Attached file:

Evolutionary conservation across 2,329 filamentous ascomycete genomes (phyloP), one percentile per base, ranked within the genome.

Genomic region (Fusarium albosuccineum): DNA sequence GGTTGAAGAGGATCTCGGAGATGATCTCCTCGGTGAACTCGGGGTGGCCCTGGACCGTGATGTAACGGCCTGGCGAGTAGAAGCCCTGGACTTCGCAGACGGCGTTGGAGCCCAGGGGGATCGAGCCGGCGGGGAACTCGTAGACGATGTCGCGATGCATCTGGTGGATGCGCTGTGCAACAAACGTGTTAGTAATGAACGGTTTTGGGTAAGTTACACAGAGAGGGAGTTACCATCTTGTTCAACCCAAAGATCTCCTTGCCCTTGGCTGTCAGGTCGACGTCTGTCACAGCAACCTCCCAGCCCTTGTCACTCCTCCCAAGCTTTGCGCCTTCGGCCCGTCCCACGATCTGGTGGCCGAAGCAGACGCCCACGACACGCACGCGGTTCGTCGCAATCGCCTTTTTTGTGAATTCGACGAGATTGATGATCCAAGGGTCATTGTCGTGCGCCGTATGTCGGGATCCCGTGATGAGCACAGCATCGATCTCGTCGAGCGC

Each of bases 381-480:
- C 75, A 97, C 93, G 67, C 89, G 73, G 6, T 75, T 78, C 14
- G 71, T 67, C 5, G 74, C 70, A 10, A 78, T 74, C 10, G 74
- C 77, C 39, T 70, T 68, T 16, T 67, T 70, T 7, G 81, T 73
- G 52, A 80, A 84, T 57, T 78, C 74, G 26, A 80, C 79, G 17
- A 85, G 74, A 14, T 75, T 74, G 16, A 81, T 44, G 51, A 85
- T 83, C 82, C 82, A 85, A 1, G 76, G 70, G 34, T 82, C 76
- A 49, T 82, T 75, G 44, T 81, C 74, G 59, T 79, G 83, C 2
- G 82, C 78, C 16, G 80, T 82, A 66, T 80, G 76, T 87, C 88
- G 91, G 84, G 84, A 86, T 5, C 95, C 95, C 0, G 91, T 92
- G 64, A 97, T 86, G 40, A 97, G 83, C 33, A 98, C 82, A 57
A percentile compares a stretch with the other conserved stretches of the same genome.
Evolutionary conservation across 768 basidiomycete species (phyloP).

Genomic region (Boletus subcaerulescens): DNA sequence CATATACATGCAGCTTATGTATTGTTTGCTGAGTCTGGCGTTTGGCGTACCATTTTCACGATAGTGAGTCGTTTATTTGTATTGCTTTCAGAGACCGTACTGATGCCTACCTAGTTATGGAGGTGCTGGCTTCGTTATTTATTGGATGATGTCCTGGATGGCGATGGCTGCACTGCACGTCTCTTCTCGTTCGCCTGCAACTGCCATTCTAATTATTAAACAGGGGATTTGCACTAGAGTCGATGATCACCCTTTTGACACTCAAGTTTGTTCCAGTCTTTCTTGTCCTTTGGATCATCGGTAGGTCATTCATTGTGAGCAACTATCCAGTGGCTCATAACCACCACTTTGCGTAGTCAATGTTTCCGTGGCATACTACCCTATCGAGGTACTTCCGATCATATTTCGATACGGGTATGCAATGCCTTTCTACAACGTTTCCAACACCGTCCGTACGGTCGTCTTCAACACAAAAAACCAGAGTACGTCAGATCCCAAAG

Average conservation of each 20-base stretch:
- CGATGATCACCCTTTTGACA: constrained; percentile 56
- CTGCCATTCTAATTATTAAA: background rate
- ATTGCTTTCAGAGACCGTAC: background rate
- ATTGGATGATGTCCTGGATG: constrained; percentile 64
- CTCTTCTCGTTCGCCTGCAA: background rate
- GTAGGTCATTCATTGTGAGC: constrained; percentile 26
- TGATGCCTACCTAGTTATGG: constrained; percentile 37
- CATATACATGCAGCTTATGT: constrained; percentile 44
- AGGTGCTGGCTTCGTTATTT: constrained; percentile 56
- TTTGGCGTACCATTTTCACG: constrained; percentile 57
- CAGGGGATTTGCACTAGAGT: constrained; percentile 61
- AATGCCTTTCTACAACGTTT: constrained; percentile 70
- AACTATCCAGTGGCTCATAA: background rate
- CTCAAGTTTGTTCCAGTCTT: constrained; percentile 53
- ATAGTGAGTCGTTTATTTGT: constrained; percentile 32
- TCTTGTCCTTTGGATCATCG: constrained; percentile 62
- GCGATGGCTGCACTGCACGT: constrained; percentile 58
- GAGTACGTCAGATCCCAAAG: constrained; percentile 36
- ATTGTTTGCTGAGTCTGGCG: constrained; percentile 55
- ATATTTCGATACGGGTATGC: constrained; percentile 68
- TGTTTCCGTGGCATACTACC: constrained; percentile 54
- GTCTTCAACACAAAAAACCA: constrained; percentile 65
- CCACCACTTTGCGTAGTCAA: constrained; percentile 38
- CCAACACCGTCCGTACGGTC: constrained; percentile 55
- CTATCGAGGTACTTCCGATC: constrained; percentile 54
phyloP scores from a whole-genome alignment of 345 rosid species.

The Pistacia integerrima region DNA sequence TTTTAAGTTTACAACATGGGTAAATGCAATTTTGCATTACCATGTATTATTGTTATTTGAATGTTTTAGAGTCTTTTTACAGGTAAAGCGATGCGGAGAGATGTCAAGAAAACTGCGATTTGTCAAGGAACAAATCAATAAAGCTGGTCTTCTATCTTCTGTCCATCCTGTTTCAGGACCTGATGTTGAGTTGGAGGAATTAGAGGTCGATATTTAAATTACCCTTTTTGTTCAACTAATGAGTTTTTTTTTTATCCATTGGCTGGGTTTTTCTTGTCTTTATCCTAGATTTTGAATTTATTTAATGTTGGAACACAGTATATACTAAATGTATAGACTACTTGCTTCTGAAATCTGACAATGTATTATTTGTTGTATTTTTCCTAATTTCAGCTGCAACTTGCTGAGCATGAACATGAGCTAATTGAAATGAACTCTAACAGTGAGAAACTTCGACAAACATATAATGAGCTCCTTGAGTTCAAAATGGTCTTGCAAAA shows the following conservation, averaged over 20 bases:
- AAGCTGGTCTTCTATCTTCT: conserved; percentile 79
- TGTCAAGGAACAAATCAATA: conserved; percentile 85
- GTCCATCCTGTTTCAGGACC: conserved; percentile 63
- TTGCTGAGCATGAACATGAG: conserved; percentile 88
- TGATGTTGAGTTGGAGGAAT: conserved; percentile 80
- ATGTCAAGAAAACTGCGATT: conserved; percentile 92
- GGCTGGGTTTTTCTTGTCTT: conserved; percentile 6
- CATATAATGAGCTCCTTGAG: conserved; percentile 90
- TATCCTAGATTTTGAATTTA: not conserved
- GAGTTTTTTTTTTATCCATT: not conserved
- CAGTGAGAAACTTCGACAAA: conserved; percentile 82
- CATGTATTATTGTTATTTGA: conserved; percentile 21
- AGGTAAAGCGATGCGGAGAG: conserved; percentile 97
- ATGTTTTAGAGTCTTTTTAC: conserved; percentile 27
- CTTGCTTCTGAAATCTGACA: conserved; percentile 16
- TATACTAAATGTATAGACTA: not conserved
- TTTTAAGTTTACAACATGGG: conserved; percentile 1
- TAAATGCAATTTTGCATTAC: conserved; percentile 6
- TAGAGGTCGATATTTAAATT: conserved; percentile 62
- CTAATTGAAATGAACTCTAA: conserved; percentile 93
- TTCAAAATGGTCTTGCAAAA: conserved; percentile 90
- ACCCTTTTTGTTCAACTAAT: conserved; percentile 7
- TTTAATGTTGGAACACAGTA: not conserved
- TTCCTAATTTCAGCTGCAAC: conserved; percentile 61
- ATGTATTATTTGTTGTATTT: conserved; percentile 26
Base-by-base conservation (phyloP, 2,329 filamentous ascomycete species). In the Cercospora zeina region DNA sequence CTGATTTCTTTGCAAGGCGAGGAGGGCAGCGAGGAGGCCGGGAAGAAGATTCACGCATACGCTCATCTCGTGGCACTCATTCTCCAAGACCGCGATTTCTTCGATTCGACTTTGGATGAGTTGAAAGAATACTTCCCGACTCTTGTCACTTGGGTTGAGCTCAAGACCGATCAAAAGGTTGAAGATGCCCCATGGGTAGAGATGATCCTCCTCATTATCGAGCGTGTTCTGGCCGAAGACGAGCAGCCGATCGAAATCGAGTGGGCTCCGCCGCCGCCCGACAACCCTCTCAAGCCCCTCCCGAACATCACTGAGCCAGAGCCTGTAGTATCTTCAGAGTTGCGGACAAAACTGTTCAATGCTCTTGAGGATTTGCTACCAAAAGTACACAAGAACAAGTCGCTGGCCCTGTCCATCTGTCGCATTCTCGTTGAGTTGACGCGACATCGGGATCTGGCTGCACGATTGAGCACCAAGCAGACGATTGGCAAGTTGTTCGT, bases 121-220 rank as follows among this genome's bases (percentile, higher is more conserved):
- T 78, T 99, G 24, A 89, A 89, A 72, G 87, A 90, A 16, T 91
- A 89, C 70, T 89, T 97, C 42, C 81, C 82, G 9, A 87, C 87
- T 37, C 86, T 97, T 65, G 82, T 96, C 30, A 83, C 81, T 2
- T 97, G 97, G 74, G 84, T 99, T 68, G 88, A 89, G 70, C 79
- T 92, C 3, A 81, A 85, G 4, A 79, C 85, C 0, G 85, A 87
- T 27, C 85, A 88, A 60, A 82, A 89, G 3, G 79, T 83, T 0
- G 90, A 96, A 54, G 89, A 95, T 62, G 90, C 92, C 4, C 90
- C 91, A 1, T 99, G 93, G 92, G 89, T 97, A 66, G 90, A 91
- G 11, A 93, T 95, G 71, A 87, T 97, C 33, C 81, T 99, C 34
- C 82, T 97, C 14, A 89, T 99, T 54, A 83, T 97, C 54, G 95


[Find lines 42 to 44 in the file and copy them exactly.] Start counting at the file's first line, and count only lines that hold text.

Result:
- CTATCGAGGTACTTCCGATC: constrained; percentile 54
phyloP scores from a whole-genome alignment of 345 rosid species.

The Pistacia integerrima region DNA sequence TTTTAAGTTTACAACATGGGTAAATGCAATTTTGCATTACCATGTATTATTGTTATTTGAATGTTTTAGAGTCTTTTTACAGGTAAAGCGATGCGGAGAGATGTCAAGAAAACTGCGATTTGTCAAGGAACAAATCAATAAAGCTGGTCTTCTATCTTCTGTCCATCCTGTTTCAGGACCTGATGTTGAGTTGGAGGAATTAGAGGTCGATATTTAAATTACCCTTTTTGTTCAACTAATGAGTTTTTTTTTTATCCATTGGCTGGGTTTTTCTTGTCTTTATCCTAGATTTTGAATTTATTTAATGTTGGAACACAGTATATACTAAATGTATAGACTACTTGCTTCTGAAATCTGACAATGTATTATTTGTTGTATTTTTCCTAATTTCAGCTGCAACTTGCTGAGCATGAACATGAGCTAATTGAAATGAACTCTAACAGTGAGAAACTTCGACAAACATATAATGAGCTCCTTGAGTTCAAAATGGTCTTGCAAAA shows the following conservation, averaged over 20 bases: